powerlaw: A Python Package for Analysis of Heavy-Tailed Distributions
Jeff Alstott, Ed Bullmore, Dietmar Plenz. (2014). powerlaw: a Python package for analysis of heavy-tailed distributions. PLoS ONE 9(1): e85777
Also available at arXiv:1305.0215 [physics.data-an]
For the simplest, typical use cases, this tells you everything you need to know.:
import powerlaw data = array([1.7, 3.2 ...]) # data can be list or numpy array results = powerlaw.Fit(data) print(results.power_law.alpha) print(results.power_law.xmin) R, p = results.distribution_compare('power_law', 'lognormal')
For more explanation, understanding, and figures, see the paper,
which illustrates all of
powerlaw's features. For details of the math,
see Clauset et al. 2007, which developed these methods.
Code examples from manuscript, as an IPython Notebook Note: Some results involving lognormals will now be different from the manuscript, as the lognormal fitting has been improved to allow for greater numerical precision.
This code was developed and tested for Python 2.x with the Enthought Python Distribution, and later amended to be compatible with 3.x. The full version of Enthought is available for free for academic use.
powerlaw is hosted on PyPI, so installation is straightforward. The easiest way to install type this at the command line (Linux, Mac, or Windows):
or, better yet:
pip install powerlaw
pip just need to be on your PATH, which for Linux or Mac is probably the case.
pip should install all dependencies automagically. These other dependencies are
matplotlib. These are all present in Enthought, Anaconda, and most other scientific Python stacks. To fit truncated power laws or gamma distributions,
mpmath is also required, which is less common and is installable with:
pip install mpmath
The requirement of
mpmath will be dropped if/when the
gammaincc are updated to have sufficient numerical accuracy for negative numbers.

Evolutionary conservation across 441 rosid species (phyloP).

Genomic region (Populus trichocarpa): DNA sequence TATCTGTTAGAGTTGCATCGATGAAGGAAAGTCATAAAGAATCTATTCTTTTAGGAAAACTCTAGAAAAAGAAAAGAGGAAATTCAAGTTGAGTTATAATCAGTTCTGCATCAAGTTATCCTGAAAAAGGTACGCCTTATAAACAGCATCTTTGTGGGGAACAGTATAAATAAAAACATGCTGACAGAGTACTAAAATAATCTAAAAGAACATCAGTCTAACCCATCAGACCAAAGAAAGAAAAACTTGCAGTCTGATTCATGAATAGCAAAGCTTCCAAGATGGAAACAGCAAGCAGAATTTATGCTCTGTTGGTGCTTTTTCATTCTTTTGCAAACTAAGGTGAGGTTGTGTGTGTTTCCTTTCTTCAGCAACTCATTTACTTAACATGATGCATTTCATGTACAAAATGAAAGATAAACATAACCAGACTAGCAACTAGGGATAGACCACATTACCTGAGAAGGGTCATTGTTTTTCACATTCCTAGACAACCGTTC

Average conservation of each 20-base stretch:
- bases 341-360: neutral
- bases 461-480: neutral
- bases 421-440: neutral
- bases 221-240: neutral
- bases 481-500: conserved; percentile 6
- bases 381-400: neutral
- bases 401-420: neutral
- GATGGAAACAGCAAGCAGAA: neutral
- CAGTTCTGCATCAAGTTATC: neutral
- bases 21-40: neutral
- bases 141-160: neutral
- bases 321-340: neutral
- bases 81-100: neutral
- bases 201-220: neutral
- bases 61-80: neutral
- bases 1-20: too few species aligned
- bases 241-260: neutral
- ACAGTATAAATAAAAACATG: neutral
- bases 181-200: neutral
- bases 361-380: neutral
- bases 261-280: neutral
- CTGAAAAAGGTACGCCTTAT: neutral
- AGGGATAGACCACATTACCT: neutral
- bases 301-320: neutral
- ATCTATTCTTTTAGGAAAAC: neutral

You can also build from source from the code here on Github, though it may be a development version slightly ahead of the PyPI version.
Update Notifications and Mailing List
Get notified of updates by joining the Google Group here.
Questions/discussions/help go on the Google Group here. Also receives update info.
powerlaw is open for further development. If there's a feature you'd like to see in
powerlaw, submit an issue.
Pull requests and offers for expansion or inclusion in other projects are welcomed and encouraged. The original author of powerlaw, Jeff Alstott, is now only writing minor tweaks, so contributions are very helpful.
Many thanks to Andreas Klaus, Mika Rubinov and Shan Yu for helpful
discussions. Thanks also to Andreas Klaus,
Aaron Clauset, Cosma Shalizi,
and Adam Ginsburg for making
their code available. Their implementations were a critical starting point for
Power Laws vs. Lognormals and powerlaw's 'lognormal_positive' option
When fitting a power law to a data set, one should compare the goodness of fit to that of a lognormal distribution. This is done because lognormal distributions are another heavy-tailed distribution, but they can be generated by a very simple process: multiplying random positive variables together. The lognormal is thus much like the normal distribution, which can be created by adding random variables together; in fact, the log of a lognormal distribution is a normal distribution (hence the name), and the exponential of a normal distribution is the lognormal (which maybe would be better called an expnormal). In contrast, creating a power law generally requires fancy or exotic generative mechanisms (this is probably why you're looking for a power law to begin with; they're sexy). So, even though the power law has only one parameter (